Jya, Jyā: 10 definitions
Jya means something in Hinduism, Sanskrit, Marathi. If you want to know the exact meaning, history, etymology or English translation of this term then check out the descriptions on this page. Add your comment or reference to a book if you want to contribute to this summary article.
Ayurveda (science of life)Source: Wisdom Library: Raj Nighantu
Jyā (ज्या) refers to “earth” and is mentioned in a list of 53 synonyms for dharaṇi (“earth”), according to the second chapter (dharaṇyādi-varga) of the 13th-century Raj Nighantu or Rājanighaṇṭu (an Ayurvedic encyclopedia). The Dharaṇyādi-varga covers the lands, soil [viz., Jyā], mountains, jungles and vegetation’s relations between trees and plants and substances, with their various kinds.
Āyurveda (आयुर्वेद, ayurveda) is a branch of Indian science dealing with medicine, herbalism, taxology, anatomy, surgery, alchemy and related topics. Traditional practice of Āyurveda in ancient India dates back to at least the first millenium BC. Literature is commonly written in Sanskrit using various poetic metres.
Jyotisha (astronomy and astrology)Source: Wikibooks (hi): Sanskrit Technical Terms
Jyā (ज्या).—1. Sine or Chord; (lit. bowstring.) 2. R sine (Radius × Sine). The R sine difference corresponding to the twenty four equal divisions of a quadrant. Note: Jyā is a Sanskrit technical term used in ancient Indian sciences such as Astronomy, Mathematics and Geometry.
Jyotisha (ज्योतिष, jyotiṣa or jyotish) refers to ‘astronomy’ or “Vedic astrology” and represents the fifth of the six Vedangas (additional sciences to be studied along with the Vedas). Jyotisha concerns itself with the study and prediction of the movements of celestial bodies, in order to calculate the auspicious time for rituals and ceremonies.
General definition (in Hinduism)Source: WikiPedia: Hinduism
Jyā, koti-jyā and utkrama-jyā are three trigonometric functions introduced by Indian astronomers and mathematicians. The earliest known Indian treatise containing references to these functions is Surya Siddhanta. These are functions of arcs of circles and not functions of angles. Jyā and koti-jyā are closely related to the modern trigonometric functions of sine and cosine. In fact, the origins of the modern terms of "sine" and "cosine" have been traced back to the Sanskrit words jyā and koti-jyā.
Also see: trigonometry
Languages of India and abroad
Marathi-English dictionarySource: DDSA: The Molesworth Marathi and English Dictionary
jyā (ज्या).—f S A bowstring. 2 The earth. 3 The chord of an arc.Source: DDSA: The Aryabhusan school dictionary, Marathi-English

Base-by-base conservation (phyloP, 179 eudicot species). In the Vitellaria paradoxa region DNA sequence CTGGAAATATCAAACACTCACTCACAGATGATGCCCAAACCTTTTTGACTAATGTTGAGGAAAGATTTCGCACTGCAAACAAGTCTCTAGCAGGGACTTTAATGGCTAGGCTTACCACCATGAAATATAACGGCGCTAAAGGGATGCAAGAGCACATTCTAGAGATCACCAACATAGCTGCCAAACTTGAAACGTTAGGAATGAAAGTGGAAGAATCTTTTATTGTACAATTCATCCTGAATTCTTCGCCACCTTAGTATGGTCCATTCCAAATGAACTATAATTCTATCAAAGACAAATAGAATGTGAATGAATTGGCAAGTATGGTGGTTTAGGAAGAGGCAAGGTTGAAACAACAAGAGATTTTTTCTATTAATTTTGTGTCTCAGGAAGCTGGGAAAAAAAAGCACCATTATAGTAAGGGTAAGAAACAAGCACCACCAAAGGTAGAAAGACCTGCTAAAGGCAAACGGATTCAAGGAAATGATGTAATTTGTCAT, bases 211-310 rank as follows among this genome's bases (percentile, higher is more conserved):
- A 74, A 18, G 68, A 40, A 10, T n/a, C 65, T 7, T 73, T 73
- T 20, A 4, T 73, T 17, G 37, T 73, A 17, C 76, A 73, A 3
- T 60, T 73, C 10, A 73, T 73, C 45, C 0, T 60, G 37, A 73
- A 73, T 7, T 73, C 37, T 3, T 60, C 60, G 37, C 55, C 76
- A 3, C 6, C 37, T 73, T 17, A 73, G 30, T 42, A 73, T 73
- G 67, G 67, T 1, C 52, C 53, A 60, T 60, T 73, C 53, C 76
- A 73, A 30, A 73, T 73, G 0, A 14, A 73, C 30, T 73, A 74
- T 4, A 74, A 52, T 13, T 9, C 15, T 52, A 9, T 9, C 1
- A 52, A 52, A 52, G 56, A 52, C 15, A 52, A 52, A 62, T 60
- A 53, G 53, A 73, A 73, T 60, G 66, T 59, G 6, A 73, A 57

jyā (ज्या).—f A bowstring. The earth. The chord of an arc.
Marathi is an Indo-European language having over 70 million native speakers people in (predominantly) Maharashtra India. Marathi, like many other Indo-Aryan languages, evolved from early forms of Prakrit, which itself is a subset of Sanskrit, one of the most ancient languages of the world.
Sanskrit-English dictionarySource: DDSA: The practical Sanskrit-English dictionary
Jyā (ज्या).—9 P. (jināti)
1) To overpower, oppress.
2) To grow old.
3) Ā. (jīyate) To be oppressed.
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1) A bow-string; विश्रामं लभतामिदं च शिथिलज्याबन्धमस्मद्धनुः (viśrāmaṃ labhatāmidaṃ ca śithilajyābandhamasmaddhanuḥ) Ś.2.6; R.3.59;11.15;12.14.
2) The chord of an arc.
3) The earth.
4) A mother.
5) Overpowering force or strength.
6) Excessive demand, importunity.
7) A kind of wooden stick (śamyā).
8) The rear of the army; ज्या भूमिमौर्व्योः शम्यायां वाहिन्याः पृष्ठभागके (jyā bhūmimaurvyoḥ śamyāyāṃ vāhinyāḥ pṛṣṭhabhāgake) | Nm. Hence °घातवारणम् (ghātavāraṇam) A handguard used by the archers and °घोषः (ghoṣaḥ) The twanging of the bow.Source: Cologne Digital Sanskrit Dictionaries: Shabda-Sagara Sanskrit-English Dictionary
Jyā (ज्या).—r. 9th cl. (jināti) To decay, to be or become old. kyrā0 pvā0 para0 aka0 aniṭ .
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Jyā (ज्या).—f. (jyā) 1. A mother. 2. The earth, 3. A bowstring. 4. The chord of an are. E. jyā to become old, to decay, affixes aghnyā0 yak .
Sanskrit, also spelled संस्कृतम् (saṃskṛtam), is an ancient language of India commonly seen as the grandmother of the Indo-European language family. Closely allied with Prakrit and Pali, Sanskrit is more exhaustive in both grammar and terms and has the most extensive collection of literature in the world, greatly surpassing its sister-languages Greek and Latin.
See also (Relevant definitions)
Starts with (+15): Jyabida, Jyaca, Jyada, Jyadu, Jyadugiri, Jyaghosha, Jyahagira, Jyahagiradara, Jyahambaja, Jyaishtha, Jyaishthasaman, Jyaishthaya, Jyaishthineya, Jyaishthya, Jyaka, Jyamagha, Jyamahani, Jyamiti, Jyana, Jyanajavana.
Ends with (+214): Abhaishajya, Abhijya, Abhinirvarjya, Abhiyojya, Abhojya, Adhijya, Adhirajya, Agrajya, Aikarajya, Airāvata-go-rājya, Ajya, Akshajya, Amarejya, Ananuyujya, Anenjya, Anijya, Aninjya, Antyajya, Antyaphalajya, Anuvrajya.
Full-text (+98): Drigjya, Carajya, Krantijya, Dvijya, Bhujajya, Trijya, Kramajya, Kotijya, Vanijya, Ekajya, Agrajya, Lambajya, Ardhajya, Jyani, Ijya, Sajya, Bhaishaja, Samparimarjayati, Kuja, Banijya.
Search found 4 books and stories containing Jya, Jyā; (plurals include: Jyas, Jyās). You can also click to the full overview containing English textual excerpts. Below are direct links for the most relevant articles:
Manusmriti with the Commentary of Medhatithi (by Ganganatha Jha)
Vinaya Pitaka (1): Bhikkhu-vibhanga (the analysis of Monks’ rules) (by I. B. Horner)
Settlement in Early Historic Ganga Plain (by Chirantani Das)
Part 7 - Nalanda’s Rise of a Multi-functional Nodal Centre < [Chapter III - Nālandā: Evidence for rise and progress of the settlement]